Is West Elm really better than Ikea?
May 8, 2013 6:42 AM   Subscribe

Is West Elm worth the price premium over Ikea?

We are looking for a dresser and other basic furniture storage for a temporary sublet. The priorities are cheap, quickly available, and not so crappy that I'll resent buying it every time I use it. It does need to last 2-3 years, be sturdy enough to withstand toddlers and fat cats, and not a complete nightmare to assemble.

I can see online that Ikea is in the sub $300 range, while West Elm is almost three times as much. Is the price premium worth it in our circumstances? Bonus points for other options in the same price range.
posted by snickerdoodle to Shopping (33 answers total) 9 users marked this as a favorite
 
The rule for West Elm is actually pretty much the same for Ikea:

Never touch the particle board stuff. Wood construction is awesome.

I have a West Elm sofa and a bunch of my friends have other models; we all generally like them. I have a West Elm bed and it's all solid wood and metal and it's awesome, already handled two moves like it wasn't no thang. But they also sell some particle-board stuff and there's basically no way to make that not suck.
posted by Tomorrowful at 6:45 AM on May 8, 2013 [7 favorites]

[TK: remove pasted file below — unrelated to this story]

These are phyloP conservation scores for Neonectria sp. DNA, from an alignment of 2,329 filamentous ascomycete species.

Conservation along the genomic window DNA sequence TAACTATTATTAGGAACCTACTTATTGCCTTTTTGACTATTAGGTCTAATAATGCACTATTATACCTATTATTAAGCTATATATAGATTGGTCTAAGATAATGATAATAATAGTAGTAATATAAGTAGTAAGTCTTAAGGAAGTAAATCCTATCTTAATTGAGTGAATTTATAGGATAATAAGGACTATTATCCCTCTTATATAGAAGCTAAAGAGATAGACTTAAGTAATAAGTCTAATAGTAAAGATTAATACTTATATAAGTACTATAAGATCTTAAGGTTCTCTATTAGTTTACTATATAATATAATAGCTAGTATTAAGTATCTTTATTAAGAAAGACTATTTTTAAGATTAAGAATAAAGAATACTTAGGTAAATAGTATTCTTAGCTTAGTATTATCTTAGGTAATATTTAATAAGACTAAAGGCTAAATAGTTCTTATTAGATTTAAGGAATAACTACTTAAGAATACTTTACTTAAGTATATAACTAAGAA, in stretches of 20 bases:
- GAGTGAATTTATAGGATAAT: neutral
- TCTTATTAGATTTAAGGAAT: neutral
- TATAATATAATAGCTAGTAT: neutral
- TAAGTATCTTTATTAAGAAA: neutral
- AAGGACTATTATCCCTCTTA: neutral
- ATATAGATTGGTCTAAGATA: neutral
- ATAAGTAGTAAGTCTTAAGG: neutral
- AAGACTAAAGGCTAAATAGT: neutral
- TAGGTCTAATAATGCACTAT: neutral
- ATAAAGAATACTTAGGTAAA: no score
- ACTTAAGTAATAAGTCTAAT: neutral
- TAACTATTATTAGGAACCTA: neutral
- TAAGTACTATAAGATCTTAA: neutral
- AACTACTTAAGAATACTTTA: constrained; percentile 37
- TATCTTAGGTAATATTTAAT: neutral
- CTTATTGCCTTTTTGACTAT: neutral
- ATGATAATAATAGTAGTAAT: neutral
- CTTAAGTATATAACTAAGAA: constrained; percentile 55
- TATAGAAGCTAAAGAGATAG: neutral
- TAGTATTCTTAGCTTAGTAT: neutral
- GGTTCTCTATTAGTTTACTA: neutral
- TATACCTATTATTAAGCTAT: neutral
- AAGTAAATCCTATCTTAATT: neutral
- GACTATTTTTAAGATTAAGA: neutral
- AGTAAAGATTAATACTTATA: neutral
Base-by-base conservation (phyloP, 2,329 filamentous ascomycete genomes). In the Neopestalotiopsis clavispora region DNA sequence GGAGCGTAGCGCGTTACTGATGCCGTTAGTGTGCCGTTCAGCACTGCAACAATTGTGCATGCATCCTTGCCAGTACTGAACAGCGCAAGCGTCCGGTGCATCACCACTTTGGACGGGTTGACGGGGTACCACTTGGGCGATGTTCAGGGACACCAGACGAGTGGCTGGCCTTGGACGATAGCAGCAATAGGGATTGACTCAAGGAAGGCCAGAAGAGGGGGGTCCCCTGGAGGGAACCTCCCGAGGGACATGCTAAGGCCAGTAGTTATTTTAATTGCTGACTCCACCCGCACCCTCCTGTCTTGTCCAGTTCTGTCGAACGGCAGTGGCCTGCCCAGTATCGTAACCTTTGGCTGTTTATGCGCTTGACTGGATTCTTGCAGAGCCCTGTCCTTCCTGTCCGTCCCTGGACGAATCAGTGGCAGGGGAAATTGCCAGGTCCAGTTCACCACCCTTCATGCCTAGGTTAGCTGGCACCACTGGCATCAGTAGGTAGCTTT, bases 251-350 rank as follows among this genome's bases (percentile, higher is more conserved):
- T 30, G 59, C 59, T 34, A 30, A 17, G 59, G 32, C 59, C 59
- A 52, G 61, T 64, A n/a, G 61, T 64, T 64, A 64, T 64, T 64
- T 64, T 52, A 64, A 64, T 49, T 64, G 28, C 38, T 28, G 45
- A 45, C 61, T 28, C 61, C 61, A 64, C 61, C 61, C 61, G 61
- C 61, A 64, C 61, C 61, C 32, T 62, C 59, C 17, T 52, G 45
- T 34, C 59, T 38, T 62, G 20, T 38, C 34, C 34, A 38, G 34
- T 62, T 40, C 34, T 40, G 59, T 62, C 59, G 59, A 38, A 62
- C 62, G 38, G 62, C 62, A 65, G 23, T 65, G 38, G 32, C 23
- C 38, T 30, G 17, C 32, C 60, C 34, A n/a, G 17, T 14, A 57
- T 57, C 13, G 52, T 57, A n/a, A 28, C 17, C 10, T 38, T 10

I have no experience with West Elm, but I can tell you that the higher end Ikea stuff will be exactly what you're looking for. The $99 dresser will likely be irritating to use (drawer fittings not aligned properly, particleboard bowing if you put heavy stuff in the drawers), but the $299, real wood dresser will work great for years to come. I have Ikea furniture in the $200-$400 range that has survived multiple moves over the course of a decade.
posted by decathecting at 6:47 AM on May 8, 2013 [9 favorites]


We have West Elm couches and some pieces of furniture. We've had them for years and they still look great. We have Ikea dressers in our bedroom and they sucked right out of the box.
posted by lydhre at 6:48 AM on May 8, 2013 [3 favorites]


I have two Ikea Aneboda 3 drawer dressers that I've been using the last 4 years and am still very happy with. Don't see it on the current Ikea site, but I would assume other Ikea dressers would be pretty comparable. It's particle board, but they've worked great for storing tshirts & jeans so far.

Ikea Hacker has an article on the Aneboda where someone covered up the plastic inserts, if you want to see what it looks like. It appears that the BRIMNES dresser in the current catalog is pretty similar.